As in some of his other works, in Red dot Mandela’s image is inverted.
 
“In using Mandela’s head upside down, I’m suggesting that the business he started, in trying to create a prosperous South Africa for all, is not finished. Mandela’s dream has not yet been realized, because millions of South Africans are still poor and without jobs,” said Ngobeni.
 
“I am saying that many of our current leaders are neo-colonialists. When they were liberation fighters, they condemned capitalism. Yet they themselves are now our country’s biggest capitalists and they don’t give a damn about the poor. Mandela’s ideals have been turned upside down.”
 
Economical kitchen
In another of Ngobeni’s paintings, Economical kitchen, a figure with the head of a man and the body of a woman dances manically with teeth bared and head adorned with a frying pan.
 
Alongside the swollen stomach, an image of one of South Africa’s most controversial politicians, Julius Malema - currently accused of multiple economic crimes including tax evasion and tender fraud - appears to be instructing another man how to stop any hemorrhaging from the clearly pregnant woman.
 
Inside the figure’s belly are characters Ngobeni said represent corrupt politicians and business leaders who control South Africa’s economy.
 
The artist explained, “The Malema figure does not want any menstrual blood [which is a metaphor for] wealth to leak out of the stomach. The politicians want all the wealth for themselves…I am suggesting that at the moment the only ones with access to the economy, the kitchen where food is made, are the elites and more specifically a few key politicians, and they want to keep it that way.”
 
He added that the pan on the figure’s head suggests it’s the king of the “economical kitchen.”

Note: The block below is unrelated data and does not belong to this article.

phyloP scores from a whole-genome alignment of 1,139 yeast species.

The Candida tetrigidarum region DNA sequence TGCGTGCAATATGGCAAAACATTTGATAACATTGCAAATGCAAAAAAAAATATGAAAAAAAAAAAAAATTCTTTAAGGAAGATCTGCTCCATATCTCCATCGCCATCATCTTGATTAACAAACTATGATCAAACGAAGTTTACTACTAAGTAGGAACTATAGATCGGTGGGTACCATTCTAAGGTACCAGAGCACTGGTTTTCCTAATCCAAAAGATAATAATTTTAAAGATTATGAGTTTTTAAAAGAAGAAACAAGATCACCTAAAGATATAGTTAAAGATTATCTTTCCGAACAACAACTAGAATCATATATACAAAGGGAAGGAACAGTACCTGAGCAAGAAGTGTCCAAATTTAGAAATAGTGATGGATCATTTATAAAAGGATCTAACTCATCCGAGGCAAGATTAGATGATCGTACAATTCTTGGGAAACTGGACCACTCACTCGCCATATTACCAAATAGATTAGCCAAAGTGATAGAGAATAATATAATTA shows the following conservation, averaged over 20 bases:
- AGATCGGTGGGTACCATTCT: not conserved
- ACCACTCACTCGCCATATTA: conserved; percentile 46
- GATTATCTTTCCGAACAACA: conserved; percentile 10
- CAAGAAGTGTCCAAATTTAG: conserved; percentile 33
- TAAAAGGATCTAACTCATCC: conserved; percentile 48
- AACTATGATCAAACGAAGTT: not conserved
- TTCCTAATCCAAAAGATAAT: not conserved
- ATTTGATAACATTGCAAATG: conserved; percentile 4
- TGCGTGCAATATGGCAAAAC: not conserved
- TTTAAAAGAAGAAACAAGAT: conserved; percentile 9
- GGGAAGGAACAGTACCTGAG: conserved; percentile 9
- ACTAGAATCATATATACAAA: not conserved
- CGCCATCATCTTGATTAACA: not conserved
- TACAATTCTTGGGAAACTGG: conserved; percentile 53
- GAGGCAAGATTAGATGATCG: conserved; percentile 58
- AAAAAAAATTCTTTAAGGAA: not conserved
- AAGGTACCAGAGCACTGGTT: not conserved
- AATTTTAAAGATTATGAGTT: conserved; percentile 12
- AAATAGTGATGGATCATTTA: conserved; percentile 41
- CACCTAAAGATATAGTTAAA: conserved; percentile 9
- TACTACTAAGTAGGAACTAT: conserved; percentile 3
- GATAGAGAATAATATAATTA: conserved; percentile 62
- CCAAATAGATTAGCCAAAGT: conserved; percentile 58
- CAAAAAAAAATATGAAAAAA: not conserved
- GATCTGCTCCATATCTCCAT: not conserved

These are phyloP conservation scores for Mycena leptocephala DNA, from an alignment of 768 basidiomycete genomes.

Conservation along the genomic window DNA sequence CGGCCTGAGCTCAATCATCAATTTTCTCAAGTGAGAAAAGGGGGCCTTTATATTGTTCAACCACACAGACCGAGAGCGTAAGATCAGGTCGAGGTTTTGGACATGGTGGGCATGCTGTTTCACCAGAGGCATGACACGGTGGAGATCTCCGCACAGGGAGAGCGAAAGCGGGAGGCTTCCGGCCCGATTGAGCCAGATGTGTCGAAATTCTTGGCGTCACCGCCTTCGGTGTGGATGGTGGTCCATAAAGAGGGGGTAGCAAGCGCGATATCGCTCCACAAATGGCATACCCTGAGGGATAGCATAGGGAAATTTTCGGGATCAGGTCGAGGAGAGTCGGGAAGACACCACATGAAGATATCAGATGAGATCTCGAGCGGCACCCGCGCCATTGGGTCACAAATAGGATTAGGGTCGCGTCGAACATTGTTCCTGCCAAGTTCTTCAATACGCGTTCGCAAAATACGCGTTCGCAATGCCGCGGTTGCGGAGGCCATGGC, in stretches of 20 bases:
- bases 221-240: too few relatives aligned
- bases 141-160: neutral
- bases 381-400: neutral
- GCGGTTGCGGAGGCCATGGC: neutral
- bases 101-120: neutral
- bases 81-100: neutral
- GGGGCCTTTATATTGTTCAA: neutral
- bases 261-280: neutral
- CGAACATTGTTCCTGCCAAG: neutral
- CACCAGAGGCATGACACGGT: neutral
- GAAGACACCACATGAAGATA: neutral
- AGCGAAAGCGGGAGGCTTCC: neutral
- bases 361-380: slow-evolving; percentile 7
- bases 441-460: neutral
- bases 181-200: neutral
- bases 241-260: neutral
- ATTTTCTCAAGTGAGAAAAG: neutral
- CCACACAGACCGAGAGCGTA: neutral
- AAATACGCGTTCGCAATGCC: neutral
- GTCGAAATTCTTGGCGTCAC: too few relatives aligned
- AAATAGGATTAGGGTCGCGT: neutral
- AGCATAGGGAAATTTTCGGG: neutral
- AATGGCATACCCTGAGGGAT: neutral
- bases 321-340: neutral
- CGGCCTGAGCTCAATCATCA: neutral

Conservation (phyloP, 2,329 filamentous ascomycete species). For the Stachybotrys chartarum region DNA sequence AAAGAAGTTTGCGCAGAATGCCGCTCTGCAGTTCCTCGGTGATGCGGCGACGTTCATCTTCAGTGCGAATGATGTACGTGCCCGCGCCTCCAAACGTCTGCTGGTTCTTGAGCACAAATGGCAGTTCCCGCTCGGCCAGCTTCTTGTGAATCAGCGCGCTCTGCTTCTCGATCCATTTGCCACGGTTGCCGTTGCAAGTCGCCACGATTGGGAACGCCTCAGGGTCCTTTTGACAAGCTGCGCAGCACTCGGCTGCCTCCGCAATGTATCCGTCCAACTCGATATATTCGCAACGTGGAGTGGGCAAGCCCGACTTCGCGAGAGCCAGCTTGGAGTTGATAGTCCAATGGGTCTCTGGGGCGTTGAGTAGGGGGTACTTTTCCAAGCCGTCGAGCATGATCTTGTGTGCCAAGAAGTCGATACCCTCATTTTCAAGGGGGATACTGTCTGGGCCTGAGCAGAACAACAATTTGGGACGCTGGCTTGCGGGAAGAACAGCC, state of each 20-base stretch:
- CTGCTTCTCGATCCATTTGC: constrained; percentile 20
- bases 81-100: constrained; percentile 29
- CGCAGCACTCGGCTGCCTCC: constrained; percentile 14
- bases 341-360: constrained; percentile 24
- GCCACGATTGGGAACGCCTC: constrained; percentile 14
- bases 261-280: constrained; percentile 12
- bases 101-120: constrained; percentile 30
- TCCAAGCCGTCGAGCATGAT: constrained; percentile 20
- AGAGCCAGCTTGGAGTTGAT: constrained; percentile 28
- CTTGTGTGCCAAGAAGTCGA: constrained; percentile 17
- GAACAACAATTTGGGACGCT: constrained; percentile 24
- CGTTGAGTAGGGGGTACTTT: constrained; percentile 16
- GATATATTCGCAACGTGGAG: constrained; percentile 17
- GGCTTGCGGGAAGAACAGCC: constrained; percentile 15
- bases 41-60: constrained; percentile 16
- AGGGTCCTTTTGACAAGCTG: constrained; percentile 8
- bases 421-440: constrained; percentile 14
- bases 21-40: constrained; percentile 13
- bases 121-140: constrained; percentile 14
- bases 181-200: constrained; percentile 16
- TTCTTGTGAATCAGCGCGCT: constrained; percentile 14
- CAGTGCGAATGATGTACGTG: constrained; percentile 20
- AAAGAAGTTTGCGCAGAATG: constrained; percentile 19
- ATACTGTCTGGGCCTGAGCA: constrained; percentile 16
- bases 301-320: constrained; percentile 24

Ngobeni said, “The economy is being carved up by the elites, for them to share. Other South Africans must wait at the back door for the scraps.”
 
Jozi
 
Another constant source of inspiration for Ngobeni is Johannesburg, a city he’s “in love” with.
 
His painting, City in blues, is dominated by a comical figure with an elongated, misshapen head, wearing pointy black shoes, and reading a newspaper. One of the white newspaper pages is decorated with the identical yellow images of two shapely women reading red books. Alongside them, a naked woman washes. In a corner of the work a man smokes a cigarette, a dog sitting next to him.
 
“City in blues is about unemployed people in Johannesburg who I see every day, and all the little things they do to pass the day away. Some read; others sleep the day away in parks. They all have the blues; they are all depressed,” said Ngobeni. “So those are the blues that I am talking about, which are scratching our hearts and scratching our souls in our daily ups and downs in the city.”
 
In some of his paintings Ngobeni presents Johannesburg as a character he’s named “Jozi” – the city’s nickname.